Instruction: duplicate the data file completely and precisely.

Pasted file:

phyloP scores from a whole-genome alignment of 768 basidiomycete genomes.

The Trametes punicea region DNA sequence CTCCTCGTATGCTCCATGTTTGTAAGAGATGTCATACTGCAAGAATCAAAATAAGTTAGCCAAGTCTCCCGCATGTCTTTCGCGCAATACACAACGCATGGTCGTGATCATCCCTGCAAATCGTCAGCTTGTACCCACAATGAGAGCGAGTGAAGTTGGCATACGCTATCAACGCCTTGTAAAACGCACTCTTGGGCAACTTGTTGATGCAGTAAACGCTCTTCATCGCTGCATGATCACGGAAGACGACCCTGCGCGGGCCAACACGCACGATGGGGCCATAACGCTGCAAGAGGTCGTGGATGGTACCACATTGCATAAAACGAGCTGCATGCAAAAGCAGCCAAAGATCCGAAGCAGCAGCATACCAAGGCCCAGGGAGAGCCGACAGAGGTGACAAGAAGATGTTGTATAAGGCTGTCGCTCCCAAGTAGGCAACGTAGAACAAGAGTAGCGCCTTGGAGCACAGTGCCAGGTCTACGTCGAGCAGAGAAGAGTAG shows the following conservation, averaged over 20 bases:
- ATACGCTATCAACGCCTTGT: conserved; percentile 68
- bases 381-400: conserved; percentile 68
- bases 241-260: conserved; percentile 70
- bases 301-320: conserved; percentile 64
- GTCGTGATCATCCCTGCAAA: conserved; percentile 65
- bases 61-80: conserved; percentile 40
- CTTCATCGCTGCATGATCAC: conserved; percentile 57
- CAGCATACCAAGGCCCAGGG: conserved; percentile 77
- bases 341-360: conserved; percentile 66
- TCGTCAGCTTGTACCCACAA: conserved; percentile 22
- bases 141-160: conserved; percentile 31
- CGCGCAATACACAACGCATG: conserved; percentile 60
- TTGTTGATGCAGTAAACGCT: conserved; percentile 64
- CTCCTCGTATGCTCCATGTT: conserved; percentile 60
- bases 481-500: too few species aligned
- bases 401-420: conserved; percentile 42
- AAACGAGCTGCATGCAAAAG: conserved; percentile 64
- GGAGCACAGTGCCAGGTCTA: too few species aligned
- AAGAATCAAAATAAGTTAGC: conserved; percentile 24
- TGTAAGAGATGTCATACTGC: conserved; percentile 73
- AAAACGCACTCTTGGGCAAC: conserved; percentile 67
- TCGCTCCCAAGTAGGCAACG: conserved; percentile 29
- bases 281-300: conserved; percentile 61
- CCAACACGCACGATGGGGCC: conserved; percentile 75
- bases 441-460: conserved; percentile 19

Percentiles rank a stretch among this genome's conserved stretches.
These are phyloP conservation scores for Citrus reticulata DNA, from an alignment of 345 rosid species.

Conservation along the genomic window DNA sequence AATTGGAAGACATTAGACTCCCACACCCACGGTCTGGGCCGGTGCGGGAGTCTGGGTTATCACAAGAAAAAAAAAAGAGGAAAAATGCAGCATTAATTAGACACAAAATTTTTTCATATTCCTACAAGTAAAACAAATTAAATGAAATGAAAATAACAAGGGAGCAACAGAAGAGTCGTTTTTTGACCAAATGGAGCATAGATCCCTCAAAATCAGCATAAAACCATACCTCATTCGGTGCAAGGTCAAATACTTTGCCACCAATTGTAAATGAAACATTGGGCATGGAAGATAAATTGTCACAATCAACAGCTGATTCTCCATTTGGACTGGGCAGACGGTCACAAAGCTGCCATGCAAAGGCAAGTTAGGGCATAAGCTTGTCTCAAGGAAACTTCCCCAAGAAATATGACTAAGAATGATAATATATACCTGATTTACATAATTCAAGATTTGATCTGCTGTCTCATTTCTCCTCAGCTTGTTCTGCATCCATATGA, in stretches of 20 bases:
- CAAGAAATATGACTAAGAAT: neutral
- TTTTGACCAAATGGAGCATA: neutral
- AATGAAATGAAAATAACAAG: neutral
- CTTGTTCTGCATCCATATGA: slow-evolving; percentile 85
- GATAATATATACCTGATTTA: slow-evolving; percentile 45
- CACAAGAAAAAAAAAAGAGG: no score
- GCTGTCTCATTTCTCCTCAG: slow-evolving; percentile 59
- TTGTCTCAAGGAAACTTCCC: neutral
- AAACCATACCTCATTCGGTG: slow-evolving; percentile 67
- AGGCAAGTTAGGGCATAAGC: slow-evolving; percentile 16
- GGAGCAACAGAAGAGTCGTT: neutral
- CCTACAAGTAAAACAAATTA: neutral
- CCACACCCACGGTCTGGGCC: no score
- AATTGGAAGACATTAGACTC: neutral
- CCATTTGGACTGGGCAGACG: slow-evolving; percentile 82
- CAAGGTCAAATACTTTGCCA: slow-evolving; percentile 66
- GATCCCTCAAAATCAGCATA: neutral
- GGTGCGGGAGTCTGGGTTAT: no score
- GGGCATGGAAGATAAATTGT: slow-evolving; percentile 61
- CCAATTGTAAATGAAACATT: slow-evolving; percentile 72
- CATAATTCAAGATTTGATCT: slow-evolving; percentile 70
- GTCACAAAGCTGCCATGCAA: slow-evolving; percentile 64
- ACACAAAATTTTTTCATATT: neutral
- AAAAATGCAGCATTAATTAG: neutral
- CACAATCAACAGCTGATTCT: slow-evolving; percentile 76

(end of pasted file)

phyloP scores from a whole-genome alignment of 768 basidiomycete genomes.

The Trametes punicea region DNA sequence CTCCTCGTATGCTCCATGTTTGTAAGAGATGTCATACTGCAAGAATCAAAATAAGTTAGCCAAGTCTCCCGCATGTCTTTCGCGCAATACACAACGCATGGTCGTGATCATCCCTGCAAATCGTCAGCTTGTACCCACAATGAGAGCGAGTGAAGTTGGCATACGCTATCAACGCCTTGTAAAACGCACTCTTGGGCAACTTGTTGATGCAGTAAACGCTCTTCATCGCTGCATGATCACGGAAGACGACCCTGCGCGGGCCAACACGCACGATGGGGCCATAACGCTGCAAGAGGTCGTGGATGGTACCACATTGCATAAAACGAGCTGCATGCAAAAGCAGCCAAAGATCCGAAGCAGCAGCATACCAAGGCCCAGGGAGAGCCGACAGAGGTGACAAGAAGATGTTGTATAAGGCTGTCGCTCCCAAGTAGGCAACGTAGAACAAGAGTAGCGCCTTGGAGCACAGTGCCAGGTCTACGTCGAGCAGAGAAGAGTAG shows the following conservation, averaged over 20 bases:
- ATACGCTATCAACGCCTTGT: conserved; percentile 68
- bases 381-400: conserved; percentile 68
- bases 241-260: conserved; percentile 70
- bases 301-320: conserved; percentile 64
- GTCGTGATCATCCCTGCAAA: conserved; percentile 65
- bases 61-80: conserved; percentile 40
- CTTCATCGCTGCATGATCAC: conserved; percentile 57
- CAGCATACCAAGGCCCAGGG: conserved; percentile 77
- bases 341-360: conserved; percentile 66
- TCGTCAGCTTGTACCCACAA: conserved; percentile 22
- bases 141-160: conserved; percentile 31
- CGCGCAATACACAACGCATG: conserved; percentile 60
- TTGTTGATGCAGTAAACGCT: conserved; percentile 64
- CTCCTCGTATGCTCCATGTT: conserved; percentile 60
- bases 481-500: too few species aligned
- bases 401-420: conserved; percentile 42
- AAACGAGCTGCATGCAAAAG: conserved; percentile 64
- GGAGCACAGTGCCAGGTCTA: too few species aligned
- AAGAATCAAAATAAGTTAGC: conserved; percentile 24
- TGTAAGAGATGTCATACTGC: conserved; percentile 73
- AAAACGCACTCTTGGGCAAC: conserved; percentile 67
- TCGCTCCCAAGTAGGCAACG: conserved; percentile 29
- bases 281-300: conserved; percentile 61
- CCAACACGCACGATGGGGCC: conserved; percentile 75
- bases 441-460: conserved; percentile 19

Percentiles rank a stretch among this genome's conserved stretches.
These are phyloP conservation scores for Citrus reticulata DNA, from an alignment of 345 rosid species.

Conservation along the genomic window DNA sequence AATTGGAAGACATTAGACTCCCACACCCACGGTCTGGGCCGGTGCGGGAGTCTGGGTTATCACAAGAAAAAAAAAAGAGGAAAAATGCAGCATTAATTAGACACAAAATTTTTTCATATTCCTACAAGTAAAACAAATTAAATGAAATGAAAATAACAAGGGAGCAACAGAAGAGTCGTTTTTTGACCAAATGGAGCATAGATCCCTCAAAATCAGCATAAAACCATACCTCATTCGGTGCAAGGTCAAATACTTTGCCACCAATTGTAAATGAAACATTGGGCATGGAAGATAAATTGTCACAATCAACAGCTGATTCTCCATTTGGACTGGGCAGACGGTCACAAAGCTGCCATGCAAAGGCAAGTTAGGGCATAAGCTTGTCTCAAGGAAACTTCCCCAAGAAATATGACTAAGAATGATAATATATACCTGATTTACATAATTCAAGATTTGATCTGCTGTCTCATTTCTCCTCAGCTTGTTCTGCATCCATATGA, in stretches of 20 bases:
- CAAGAAATATGACTAAGAAT: neutral
- TTTTGACCAAATGGAGCATA: neutral
- AATGAAATGAAAATAACAAG: neutral
- CTTGTTCTGCATCCATATGA: slow-evolving; percentile 85
- GATAATATATACCTGATTTA: slow-evolving; percentile 45
- CACAAGAAAAAAAAAAGAGG: no score
- GCTGTCTCATTTCTCCTCAG: slow-evolving; percentile 59
- TTGTCTCAAGGAAACTTCCC: neutral
- AAACCATACCTCATTCGGTG: slow-evolving; percentile 67
- AGGCAAGTTAGGGCATAAGC: slow-evolving; percentile 16
- GGAGCAACAGAAGAGTCGTT: neutral
- CCTACAAGTAAAACAAATTA: neutral
- CCACACCCACGGTCTGGGCC: no score
- AATTGGAAGACATTAGACTC: neutral
- CCATTTGGACTGGGCAGACG: slow-evolving; percentile 82
- CAAGGTCAAATACTTTGCCA: slow-evolving; percentile 66
- GATCCCTCAAAATCAGCATA: neutral
- GGTGCGGGAGTCTGGGTTAT: no score
- GGGCATGGAAGATAAATTGT: slow-evolving; percentile 61
- CCAATTGTAAATGAAACATT: slow-evolving; percentile 72
- CATAATTCAAGATTTGATCT: slow-evolving; percentile 70
- GTCACAAAGCTGCCATGCAA: slow-evolving; percentile 64
- ACACAAAATTTTTTCATATT: neutral
- AAAAATGCAGCATTAATTAG: neutral
- CACAATCAACAGCTGATTCT: slow-evolving; percentile 76